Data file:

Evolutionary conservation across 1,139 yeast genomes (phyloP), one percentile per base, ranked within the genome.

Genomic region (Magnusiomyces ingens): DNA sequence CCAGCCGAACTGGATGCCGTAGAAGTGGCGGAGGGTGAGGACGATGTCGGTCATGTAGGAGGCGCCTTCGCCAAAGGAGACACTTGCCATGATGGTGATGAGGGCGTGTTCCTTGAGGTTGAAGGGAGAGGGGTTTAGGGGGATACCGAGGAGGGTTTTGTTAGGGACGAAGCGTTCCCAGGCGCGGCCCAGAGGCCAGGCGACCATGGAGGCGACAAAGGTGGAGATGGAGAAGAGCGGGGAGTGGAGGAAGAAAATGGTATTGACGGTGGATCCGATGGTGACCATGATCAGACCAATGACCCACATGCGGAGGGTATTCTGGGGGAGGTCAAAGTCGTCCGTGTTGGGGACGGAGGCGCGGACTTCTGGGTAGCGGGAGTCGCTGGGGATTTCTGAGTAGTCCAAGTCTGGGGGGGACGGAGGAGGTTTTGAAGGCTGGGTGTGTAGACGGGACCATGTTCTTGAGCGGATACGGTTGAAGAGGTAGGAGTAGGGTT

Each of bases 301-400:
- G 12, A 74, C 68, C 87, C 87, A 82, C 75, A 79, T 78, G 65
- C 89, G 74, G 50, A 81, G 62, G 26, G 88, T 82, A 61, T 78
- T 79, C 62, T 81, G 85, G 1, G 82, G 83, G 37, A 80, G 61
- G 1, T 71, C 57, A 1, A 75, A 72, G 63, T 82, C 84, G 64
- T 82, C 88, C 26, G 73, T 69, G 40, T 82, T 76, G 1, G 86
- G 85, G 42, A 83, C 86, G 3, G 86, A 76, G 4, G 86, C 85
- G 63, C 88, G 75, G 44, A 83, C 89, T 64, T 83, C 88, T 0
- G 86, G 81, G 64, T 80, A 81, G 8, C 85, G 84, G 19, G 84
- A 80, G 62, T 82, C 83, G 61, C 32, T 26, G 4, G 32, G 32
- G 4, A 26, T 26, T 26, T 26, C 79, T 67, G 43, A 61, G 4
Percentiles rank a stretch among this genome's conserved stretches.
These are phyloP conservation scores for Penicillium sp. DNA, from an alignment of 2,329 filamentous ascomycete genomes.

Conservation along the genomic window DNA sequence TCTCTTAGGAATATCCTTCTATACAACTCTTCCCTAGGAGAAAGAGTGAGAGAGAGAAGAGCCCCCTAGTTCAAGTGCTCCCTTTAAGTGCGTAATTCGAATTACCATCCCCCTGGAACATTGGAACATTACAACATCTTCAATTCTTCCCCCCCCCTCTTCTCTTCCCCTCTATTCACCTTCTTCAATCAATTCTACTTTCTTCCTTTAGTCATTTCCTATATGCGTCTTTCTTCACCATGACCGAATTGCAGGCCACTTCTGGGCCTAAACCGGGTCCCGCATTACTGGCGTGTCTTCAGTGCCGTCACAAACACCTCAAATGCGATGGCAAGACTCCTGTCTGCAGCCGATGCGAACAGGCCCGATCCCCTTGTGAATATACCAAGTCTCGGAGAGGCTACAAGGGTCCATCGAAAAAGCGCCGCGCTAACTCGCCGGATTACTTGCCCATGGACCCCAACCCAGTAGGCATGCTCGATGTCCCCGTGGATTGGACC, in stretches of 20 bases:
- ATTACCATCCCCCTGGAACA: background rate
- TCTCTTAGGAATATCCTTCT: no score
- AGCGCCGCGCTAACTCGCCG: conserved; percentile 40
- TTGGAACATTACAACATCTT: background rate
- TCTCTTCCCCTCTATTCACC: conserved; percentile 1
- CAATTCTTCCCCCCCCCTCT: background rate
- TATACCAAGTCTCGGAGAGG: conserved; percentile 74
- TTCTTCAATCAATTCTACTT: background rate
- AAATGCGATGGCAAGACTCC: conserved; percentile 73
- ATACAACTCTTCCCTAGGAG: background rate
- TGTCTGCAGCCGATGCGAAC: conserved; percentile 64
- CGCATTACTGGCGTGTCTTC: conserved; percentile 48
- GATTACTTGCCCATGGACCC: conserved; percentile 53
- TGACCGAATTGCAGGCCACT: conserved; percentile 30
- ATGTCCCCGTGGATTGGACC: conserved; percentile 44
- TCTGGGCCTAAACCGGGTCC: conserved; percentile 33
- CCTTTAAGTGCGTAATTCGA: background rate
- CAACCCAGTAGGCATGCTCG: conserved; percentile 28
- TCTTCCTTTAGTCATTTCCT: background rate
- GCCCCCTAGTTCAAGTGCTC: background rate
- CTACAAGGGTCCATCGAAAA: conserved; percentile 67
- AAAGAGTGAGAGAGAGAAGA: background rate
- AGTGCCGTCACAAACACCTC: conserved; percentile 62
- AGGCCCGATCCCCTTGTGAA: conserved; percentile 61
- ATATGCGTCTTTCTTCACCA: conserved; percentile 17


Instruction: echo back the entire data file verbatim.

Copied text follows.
Evolutionary conservation across 1,139 yeast genomes (phyloP), one percentile per base, ranked within the genome.

Genomic region (Magnusiomyces ingens): DNA sequence CCAGCCGAACTGGATGCCGTAGAAGTGGCGGAGGGTGAGGACGATGTCGGTCATGTAGGAGGCGCCTTCGCCAAAGGAGACACTTGCCATGATGGTGATGAGGGCGTGTTCCTTGAGGTTGAAGGGAGAGGGGTTTAGGGGGATACCGAGGAGGGTTTTGTTAGGGACGAAGCGTTCCCAGGCGCGGCCCAGAGGCCAGGCGACCATGGAGGCGACAAAGGTGGAGATGGAGAAGAGCGGGGAGTGGAGGAAGAAAATGGTATTGACGGTGGATCCGATGGTGACCATGATCAGACCAATGACCCACATGCGGAGGGTATTCTGGGGGAGGTCAAAGTCGTCCGTGTTGGGGACGGAGGCGCGGACTTCTGGGTAGCGGGAGTCGCTGGGGATTTCTGAGTAGTCCAAGTCTGGGGGGGACGGAGGAGGTTTTGAAGGCTGGGTGTGTAGACGGGACCATGTTCTTGAGCGGATACGGTTGAAGAGGTAGGAGTAGGGTT

Each of bases 301-400:
- G 12, A 74, C 68, C 87, C 87, A 82, C 75, A 79, T 78, G 65
- C 89, G 74, G 50, A 81, G 62, G 26, G 88, T 82, A 61, T 78
- T 79, C 62, T 81, G 85, G 1, G 82, G 83, G 37, A 80, G 61
- G 1, T 71, C 57, A 1, A 75, A 72, G 63, T 82, C 84, G 64
- T 82, C 88, C 26, G 73, T 69, G 40, T 82, T 76, G 1, G 86
- G 85, G 42, A 83, C 86, G 3, G 86, A 76, G 4, G 86, C 85
- G 63, C 88, G 75, G 44, A 83, C 89, T 64, T 83, C 88, T 0
- G 86, G 81, G 64, T 80, A 81, G 8, C 85, G 84, G 19, G 84
- A 80, G 62, T 82, C 83, G 61, C 32, T 26, G 4, G 32, G 32
- G 4, A 26, T 26, T 26, T 26, C 79, T 67, G 43, A 61, G 4
Percentiles rank a stretch among this genome's conserved stretches.
These are phyloP conservation scores for Penicillium sp. DNA, from an alignment of 2,329 filamentous ascomycete genomes.

Conservation along the genomic window DNA sequence TCTCTTAGGAATATCCTTCTATACAACTCTTCCCTAGGAGAAAGAGTGAGAGAGAGAAGAGCCCCCTAGTTCAAGTGCTCCCTTTAAGTGCGTAATTCGAATTACCATCCCCCTGGAACATTGGAACATTACAACATCTTCAATTCTTCCCCCCCCCTCTTCTCTTCCCCTCTATTCACCTTCTTCAATCAATTCTACTTTCTTCCTTTAGTCATTTCCTATATGCGTCTTTCTTCACCATGACCGAATTGCAGGCCACTTCTGGGCCTAAACCGGGTCCCGCATTACTGGCGTGTCTTCAGTGCCGTCACAAACACCTCAAATGCGATGGCAAGACTCCTGTCTGCAGCCGATGCGAACAGGCCCGATCCCCTTGTGAATATACCAAGTCTCGGAGAGGCTACAAGGGTCCATCGAAAAAGCGCCGCGCTAACTCGCCGGATTACTTGCCCATGGACCCCAACCCAGTAGGCATGCTCGATGTCCCCGTGGATTGGACC, in stretches of 20 bases:
- ATTACCATCCCCCTGGAACA: background rate
- TCTCTTAGGAATATCCTTCT: no score
- AGCGCCGCGCTAACTCGCCG: conserved; percentile 40
- TTGGAACATTACAACATCTT: background rate
- TCTCTTCCCCTCTATTCACC: conserved; percentile 1
- CAATTCTTCCCCCCCCCTCT: background rate
- TATACCAAGTCTCGGAGAGG: conserved; percentile 74
- TTCTTCAATCAATTCTACTT: background rate
- AAATGCGATGGCAAGACTCC: conserved; percentile 73
- ATACAACTCTTCCCTAGGAG: background rate
- TGTCTGCAGCCGATGCGAAC: conserved; percentile 64
- CGCATTACTGGCGTGTCTTC: conserved; percentile 48
- GATTACTTGCCCATGGACCC: conserved; percentile 53
- TGACCGAATTGCAGGCCACT: conserved; percentile 30
- ATGTCCCCGTGGATTGGACC: conserved; percentile 44
- TCTGGGCCTAAACCGGGTCC: conserved; percentile 33
- CCTTTAAGTGCGTAATTCGA: background rate
- CAACCCAGTAGGCATGCTCG: conserved; percentile 28
- TCTTCCTTTAGTCATTTCCT: background rate
- GCCCCCTAGTTCAAGTGCTC: background rate
- CTACAAGGGTCCATCGAAAA: conserved; percentile 67
- AAAGAGTGAGAGAGAGAAGA: background rate
- AGTGCCGTCACAAACACCTC: conserved; percentile 62
- AGGCCCGATCCCCTTGTGAA: conserved; percentile 61
- ATATGCGTCTTTCTTCACCA: conserved; percentile 17